* Reconsiderations of the work of Bakhtin, C. L. Barber, and other classic theorists of carnival
* Shakespeare, performance, and carnival
* Shakespeare, film, and carnival
* Ritual, theatre, and carnival
* Gender and festive culture
* Finding carnival in all the wrong places: sermons, religious polemic, murder pamphlets, etc.
* Late medieval carnival and transitions into the Renaissance
* Reformation and carnival (or the Reformation and Lent)

300-word abstracts must be received by March 28. Send to: Alison Graham-Bertolini, Department of English, Louisiana State University, Baton Rouge, LA 70803, or by e-mail to:


The NYU English department's Colloquium on Early Literature and Culture in English (CELCE) is hosting a graduate conference organized around the theme of crossing borders across literary periods, from the medieval to early nineteenth century, on Thursday and Friday, March 13 & 14, in the Great Room at 19 University Place. The event features sixteen presenters from NYU, Columbia, U Penn, and other tristate universities, and Professor Carolyn Dinshaw as the keynote speaker. Please visit our conference web page,, for details about the program and participants. All welcome!

CELCE Coordinators,

Lea Puljcan Juric

Ruth Simon

Friday, February 22, 2008

Globe Shakespeare

'Shakespeare, Madness and Theatricality: Distracted Actors in Recent Production' by Dr. Bridget Escolme

The Globe Shakespeare and Performance Seminar for postgraduates and
scholars interested in Shakespeare studies and contemporary performance.

When: Thursday 6th of March (6pm-8pm)
Where: Shakespeare's Globe
To be followed by informal wine reception.

To attend please contact Susie Walker at

Tuesday, February 19, 2008

Persecution and Martyrdom

Tyndale, More and their Circles: Persecution and Martyrdom under the Tudors
A conference for scholars of Tudor literature & religion

Liverpool Hope University, 3-6 July 2008


Principal Speakers

Prof. Brian Cummings

Professor of English, University of Sussex

'The Letter Killeth': More, Tyndale and the Unwritten Verities

Prof. Eamon Duffy

Professor of the History of Christianity, University of Cambridge

Thomas More's 'Dialogue Concerning Heresies'

Rev. Dr Ralph S. Werrell

University of Birmingham

Tyndale Versus More: The Theological Conflict

Delegates from the UK, Ireland, various Continental universities and the USA will address a range of topics on religious persecution under the Tudors. In addition to sessions on More and Tyndale there will be papers dealing with Erasmus, John Fisher, Thomas Stapleton, William Lamb, Celio Secondo Curione, Nicholas Ridley, Anne Askew, William Alabaster, William Hunne and Barnaby Rich.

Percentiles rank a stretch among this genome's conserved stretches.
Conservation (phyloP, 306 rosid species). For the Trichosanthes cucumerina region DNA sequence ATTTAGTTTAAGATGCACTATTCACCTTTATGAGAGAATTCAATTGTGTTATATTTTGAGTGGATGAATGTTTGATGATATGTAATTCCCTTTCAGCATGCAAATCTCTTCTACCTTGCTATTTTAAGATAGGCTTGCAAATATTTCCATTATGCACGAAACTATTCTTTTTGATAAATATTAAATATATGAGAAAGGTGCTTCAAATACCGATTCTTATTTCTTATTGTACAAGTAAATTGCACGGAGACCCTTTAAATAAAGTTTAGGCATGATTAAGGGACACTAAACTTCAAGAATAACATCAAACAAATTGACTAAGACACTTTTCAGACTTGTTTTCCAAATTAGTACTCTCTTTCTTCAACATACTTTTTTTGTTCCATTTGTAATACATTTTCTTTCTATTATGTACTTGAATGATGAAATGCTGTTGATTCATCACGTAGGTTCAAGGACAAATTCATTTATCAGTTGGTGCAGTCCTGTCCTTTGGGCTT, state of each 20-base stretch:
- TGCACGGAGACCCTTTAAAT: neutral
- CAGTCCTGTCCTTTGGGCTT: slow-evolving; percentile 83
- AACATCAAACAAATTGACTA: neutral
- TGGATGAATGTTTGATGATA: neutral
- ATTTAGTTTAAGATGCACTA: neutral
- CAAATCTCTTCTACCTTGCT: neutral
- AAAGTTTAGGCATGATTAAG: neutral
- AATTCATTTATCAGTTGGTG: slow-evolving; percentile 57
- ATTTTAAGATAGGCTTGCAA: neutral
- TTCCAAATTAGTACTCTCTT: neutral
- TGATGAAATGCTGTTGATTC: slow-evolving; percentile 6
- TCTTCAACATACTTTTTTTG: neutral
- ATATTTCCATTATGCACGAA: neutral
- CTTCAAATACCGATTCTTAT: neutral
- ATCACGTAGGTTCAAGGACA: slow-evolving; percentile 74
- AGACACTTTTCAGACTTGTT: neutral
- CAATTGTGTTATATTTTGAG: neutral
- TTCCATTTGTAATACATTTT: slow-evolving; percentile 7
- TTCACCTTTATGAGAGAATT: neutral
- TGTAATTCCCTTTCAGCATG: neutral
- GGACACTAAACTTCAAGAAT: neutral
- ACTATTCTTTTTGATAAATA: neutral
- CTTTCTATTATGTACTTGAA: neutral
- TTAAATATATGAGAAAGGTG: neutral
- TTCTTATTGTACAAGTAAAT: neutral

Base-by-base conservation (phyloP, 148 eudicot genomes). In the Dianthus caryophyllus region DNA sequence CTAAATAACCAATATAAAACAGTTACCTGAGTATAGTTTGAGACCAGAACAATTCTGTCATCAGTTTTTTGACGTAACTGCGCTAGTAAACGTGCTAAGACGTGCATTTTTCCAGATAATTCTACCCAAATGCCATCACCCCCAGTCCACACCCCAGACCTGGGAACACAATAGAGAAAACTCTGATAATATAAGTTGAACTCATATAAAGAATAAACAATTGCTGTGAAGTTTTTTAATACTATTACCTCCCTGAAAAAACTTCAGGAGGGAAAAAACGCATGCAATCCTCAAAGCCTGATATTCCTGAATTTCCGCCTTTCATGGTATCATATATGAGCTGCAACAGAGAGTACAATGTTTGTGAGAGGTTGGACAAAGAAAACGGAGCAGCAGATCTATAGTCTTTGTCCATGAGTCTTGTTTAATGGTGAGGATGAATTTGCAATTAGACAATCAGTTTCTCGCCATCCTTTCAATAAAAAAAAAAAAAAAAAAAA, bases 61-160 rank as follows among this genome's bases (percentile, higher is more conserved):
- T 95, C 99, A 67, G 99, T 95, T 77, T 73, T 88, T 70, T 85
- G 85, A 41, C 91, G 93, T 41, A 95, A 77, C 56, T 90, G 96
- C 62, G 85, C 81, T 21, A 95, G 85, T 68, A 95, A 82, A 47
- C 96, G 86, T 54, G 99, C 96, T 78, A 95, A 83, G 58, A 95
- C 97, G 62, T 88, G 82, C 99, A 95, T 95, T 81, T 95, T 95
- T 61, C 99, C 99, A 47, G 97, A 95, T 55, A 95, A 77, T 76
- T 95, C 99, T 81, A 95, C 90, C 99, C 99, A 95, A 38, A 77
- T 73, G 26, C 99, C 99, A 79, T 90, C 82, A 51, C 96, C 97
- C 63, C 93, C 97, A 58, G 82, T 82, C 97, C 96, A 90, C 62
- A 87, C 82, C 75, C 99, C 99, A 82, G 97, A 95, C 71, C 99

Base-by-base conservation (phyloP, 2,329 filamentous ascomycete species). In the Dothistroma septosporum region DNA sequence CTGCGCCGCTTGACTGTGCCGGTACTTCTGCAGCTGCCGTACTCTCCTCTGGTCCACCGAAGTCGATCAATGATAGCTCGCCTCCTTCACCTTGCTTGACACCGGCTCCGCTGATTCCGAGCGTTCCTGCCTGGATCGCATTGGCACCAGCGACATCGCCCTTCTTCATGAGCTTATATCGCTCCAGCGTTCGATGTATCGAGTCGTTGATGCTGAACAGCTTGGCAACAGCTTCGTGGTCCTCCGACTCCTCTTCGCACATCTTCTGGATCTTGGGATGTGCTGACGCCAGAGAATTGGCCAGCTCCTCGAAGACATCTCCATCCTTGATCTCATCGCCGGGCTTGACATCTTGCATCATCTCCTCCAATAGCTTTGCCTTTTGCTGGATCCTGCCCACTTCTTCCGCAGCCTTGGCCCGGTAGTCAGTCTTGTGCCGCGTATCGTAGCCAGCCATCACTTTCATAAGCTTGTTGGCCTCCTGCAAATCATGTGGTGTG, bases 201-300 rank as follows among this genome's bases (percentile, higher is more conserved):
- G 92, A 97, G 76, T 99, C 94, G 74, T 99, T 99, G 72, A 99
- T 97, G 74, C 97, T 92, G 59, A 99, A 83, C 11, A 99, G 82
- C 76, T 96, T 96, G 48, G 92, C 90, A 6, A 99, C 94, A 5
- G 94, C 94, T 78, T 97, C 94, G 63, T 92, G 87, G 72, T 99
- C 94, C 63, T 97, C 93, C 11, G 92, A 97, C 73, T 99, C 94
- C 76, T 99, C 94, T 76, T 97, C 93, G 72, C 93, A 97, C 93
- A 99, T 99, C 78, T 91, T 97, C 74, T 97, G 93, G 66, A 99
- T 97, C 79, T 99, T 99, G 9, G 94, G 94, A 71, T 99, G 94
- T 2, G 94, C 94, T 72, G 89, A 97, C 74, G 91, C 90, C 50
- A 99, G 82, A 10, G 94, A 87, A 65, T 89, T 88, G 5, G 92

Full details of the programme, registration forms and registration fees can be found on the conference's internet site or can be had by writing to the conference organisers. Registration forms and fees must be returned by Friday 13th of June 2008.

For further information contact:

Rev. Matthew Baynham
GLB 002, Hope Park

Liverpool L16 4JD


Dr John Flood
Balliol College
Oxford OX1 3BJ

The Corporate Commonwealth

On Tuesday February 26, the Columbia Early Modern Seminar is delighted to welcome Henry Turner (Rutgers), who will be speaking on "The Corporate Commonwealth: Artificial Persons and Political Bodies in Early Modern England and Beyond." The Seminar meets from 6.30 to 8pm in 411 Fayerweather Hall, Columbia University: all are welcome.

Henry Turner is the author of The English Renaissance Stage: Geometry, Poetics, and the Practical Spatial Arts, 1580-1630 (Oxford, 2006), and the editor of The Culture of Capital: Property, Cities, and Knowledge in Early Modern England (Routledge, 2002). He has recently completed Shakespeare's Double Helix, a contribution to the 'Shakespeare Now!' series published by Continuum Press forthcoming 2008).

We look forward to seeing you.

Molly Murray ( and
Alan Stewart (

London Seminar for Early Modern Visual Culture

Monday 25 February 2008 at 6 p.m.

This seminar will take the form of a discussion on the following theme:

What is Early Morden?

To help discussion and debate, we are inviting participants to read the following text attached to this email, taken from Bruno Latour, We have never been modern, Cambridge, Harvard University Press, 1993 (Paris, 1991), Chapter 2: "Constitution", pp. 13-48.

The seminar will take place at UCL during the spring term.

History of Art Department University College London 39-41 London WC1H 0PD